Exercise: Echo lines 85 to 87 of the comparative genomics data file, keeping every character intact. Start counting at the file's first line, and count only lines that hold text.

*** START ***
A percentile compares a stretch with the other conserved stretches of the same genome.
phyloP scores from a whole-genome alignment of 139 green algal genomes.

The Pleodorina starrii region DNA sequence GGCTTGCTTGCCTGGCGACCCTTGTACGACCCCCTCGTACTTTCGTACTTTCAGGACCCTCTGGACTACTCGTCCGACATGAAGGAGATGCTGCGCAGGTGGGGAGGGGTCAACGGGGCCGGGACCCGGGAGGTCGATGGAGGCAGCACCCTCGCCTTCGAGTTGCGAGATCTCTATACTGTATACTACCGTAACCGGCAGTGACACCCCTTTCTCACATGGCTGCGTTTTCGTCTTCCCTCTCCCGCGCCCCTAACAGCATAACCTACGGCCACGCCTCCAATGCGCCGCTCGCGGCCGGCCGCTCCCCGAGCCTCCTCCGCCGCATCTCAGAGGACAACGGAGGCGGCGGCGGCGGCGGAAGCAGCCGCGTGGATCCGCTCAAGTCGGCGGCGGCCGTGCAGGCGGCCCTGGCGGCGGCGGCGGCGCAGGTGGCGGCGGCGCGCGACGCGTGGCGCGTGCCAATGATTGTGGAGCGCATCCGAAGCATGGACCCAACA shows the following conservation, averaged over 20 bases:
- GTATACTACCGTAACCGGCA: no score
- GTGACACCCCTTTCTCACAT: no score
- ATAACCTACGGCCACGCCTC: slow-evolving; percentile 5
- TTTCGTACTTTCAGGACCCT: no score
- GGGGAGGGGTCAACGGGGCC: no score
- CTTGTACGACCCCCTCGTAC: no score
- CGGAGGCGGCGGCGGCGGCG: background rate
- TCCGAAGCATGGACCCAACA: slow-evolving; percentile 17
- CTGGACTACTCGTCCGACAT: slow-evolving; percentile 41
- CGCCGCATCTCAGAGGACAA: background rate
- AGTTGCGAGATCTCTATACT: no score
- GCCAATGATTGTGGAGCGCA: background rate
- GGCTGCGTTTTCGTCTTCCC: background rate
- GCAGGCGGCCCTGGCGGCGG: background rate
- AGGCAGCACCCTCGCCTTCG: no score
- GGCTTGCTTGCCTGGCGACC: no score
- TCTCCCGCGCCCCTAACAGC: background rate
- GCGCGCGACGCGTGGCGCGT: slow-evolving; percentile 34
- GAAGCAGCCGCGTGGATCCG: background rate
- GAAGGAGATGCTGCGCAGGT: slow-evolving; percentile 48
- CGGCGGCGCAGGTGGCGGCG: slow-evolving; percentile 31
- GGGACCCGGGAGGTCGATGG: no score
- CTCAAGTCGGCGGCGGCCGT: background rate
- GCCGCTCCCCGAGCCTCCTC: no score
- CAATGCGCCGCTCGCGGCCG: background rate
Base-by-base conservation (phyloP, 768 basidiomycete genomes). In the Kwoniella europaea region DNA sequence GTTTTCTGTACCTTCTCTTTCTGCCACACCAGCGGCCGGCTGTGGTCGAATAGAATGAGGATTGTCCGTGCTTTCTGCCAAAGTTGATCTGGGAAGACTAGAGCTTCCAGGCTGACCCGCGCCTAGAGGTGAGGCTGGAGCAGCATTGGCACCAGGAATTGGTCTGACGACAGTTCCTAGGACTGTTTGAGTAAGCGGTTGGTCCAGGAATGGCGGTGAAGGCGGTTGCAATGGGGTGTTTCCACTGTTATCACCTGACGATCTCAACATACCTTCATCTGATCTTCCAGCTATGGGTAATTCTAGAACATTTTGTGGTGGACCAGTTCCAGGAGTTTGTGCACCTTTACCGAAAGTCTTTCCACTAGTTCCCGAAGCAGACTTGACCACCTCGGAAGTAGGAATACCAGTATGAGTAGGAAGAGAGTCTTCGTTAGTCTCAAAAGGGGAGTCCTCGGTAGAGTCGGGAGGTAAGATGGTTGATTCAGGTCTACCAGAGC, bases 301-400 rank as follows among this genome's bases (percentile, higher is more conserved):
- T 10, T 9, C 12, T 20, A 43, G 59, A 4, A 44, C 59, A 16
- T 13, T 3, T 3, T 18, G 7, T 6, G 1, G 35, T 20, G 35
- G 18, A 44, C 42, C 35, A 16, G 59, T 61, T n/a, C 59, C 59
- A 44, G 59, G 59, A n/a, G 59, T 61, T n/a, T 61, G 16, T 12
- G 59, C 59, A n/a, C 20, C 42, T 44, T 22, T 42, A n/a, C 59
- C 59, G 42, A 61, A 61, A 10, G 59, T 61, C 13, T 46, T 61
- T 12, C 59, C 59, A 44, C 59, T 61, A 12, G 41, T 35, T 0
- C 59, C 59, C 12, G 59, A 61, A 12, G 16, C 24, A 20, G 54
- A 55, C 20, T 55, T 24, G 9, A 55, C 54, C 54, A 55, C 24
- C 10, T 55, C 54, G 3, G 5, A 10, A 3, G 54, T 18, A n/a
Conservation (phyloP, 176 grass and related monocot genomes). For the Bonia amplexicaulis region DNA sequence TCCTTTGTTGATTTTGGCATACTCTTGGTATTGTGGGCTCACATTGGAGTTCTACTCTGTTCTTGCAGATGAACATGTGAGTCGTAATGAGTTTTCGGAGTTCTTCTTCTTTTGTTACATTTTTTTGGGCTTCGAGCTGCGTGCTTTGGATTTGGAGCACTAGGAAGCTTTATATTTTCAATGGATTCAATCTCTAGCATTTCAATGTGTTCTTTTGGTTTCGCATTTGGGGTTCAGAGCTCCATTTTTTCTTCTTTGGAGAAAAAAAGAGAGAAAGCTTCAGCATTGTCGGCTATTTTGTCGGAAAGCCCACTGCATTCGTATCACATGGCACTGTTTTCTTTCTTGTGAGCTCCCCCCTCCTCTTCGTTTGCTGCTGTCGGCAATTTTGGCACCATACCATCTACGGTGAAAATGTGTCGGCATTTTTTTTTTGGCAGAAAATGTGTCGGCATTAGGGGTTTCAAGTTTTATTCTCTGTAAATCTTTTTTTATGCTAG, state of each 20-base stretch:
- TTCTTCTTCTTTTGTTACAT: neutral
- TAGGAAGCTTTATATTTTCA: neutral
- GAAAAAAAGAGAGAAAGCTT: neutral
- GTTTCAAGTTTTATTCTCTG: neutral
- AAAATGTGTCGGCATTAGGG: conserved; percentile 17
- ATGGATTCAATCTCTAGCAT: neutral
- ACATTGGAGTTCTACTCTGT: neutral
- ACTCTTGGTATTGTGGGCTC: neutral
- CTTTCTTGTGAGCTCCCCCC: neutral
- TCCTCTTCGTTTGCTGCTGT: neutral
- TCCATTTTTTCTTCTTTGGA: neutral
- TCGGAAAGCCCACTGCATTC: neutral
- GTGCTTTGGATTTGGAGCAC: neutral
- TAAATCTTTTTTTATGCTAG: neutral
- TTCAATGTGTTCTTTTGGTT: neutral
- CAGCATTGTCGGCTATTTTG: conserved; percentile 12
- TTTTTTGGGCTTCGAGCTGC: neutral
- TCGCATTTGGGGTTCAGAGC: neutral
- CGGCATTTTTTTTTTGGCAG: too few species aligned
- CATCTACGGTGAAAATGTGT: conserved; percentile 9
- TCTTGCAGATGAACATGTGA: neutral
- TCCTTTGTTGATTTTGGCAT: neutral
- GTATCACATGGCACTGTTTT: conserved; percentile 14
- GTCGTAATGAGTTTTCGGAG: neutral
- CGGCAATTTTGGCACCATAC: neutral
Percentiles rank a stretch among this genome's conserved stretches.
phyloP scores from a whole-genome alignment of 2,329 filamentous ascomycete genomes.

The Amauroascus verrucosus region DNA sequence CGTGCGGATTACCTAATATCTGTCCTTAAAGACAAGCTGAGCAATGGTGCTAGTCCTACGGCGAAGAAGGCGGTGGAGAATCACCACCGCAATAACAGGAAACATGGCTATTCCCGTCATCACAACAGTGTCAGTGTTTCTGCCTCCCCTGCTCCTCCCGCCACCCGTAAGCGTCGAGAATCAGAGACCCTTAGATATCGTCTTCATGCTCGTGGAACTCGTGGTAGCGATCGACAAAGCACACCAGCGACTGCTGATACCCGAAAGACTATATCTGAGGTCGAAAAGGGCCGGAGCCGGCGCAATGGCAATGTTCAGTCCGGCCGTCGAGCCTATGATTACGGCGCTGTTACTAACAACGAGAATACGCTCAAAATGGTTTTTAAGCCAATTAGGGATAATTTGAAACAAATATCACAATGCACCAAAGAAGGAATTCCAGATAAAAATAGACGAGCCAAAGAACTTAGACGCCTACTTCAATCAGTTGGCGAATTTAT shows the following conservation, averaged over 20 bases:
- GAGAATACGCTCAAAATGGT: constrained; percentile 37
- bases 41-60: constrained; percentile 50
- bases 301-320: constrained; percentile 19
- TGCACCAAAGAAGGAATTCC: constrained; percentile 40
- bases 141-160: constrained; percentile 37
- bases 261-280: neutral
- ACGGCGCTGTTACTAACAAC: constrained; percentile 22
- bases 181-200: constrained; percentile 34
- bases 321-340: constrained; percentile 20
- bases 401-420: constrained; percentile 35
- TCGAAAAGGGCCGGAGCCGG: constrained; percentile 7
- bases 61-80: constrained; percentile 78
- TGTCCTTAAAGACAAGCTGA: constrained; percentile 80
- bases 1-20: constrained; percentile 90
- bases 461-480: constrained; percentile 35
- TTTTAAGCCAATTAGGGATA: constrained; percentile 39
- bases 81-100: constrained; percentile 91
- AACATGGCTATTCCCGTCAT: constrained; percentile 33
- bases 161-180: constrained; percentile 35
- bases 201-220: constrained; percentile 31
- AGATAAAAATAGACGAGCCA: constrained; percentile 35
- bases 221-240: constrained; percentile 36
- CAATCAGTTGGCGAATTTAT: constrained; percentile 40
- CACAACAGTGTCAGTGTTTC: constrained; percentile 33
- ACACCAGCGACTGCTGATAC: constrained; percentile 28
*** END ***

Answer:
- bases 81-100: constrained; percentile 91
- AACATGGCTATTCCCGTCAT: constrained; percentile 33
- bases 161-180: constrained; percentile 35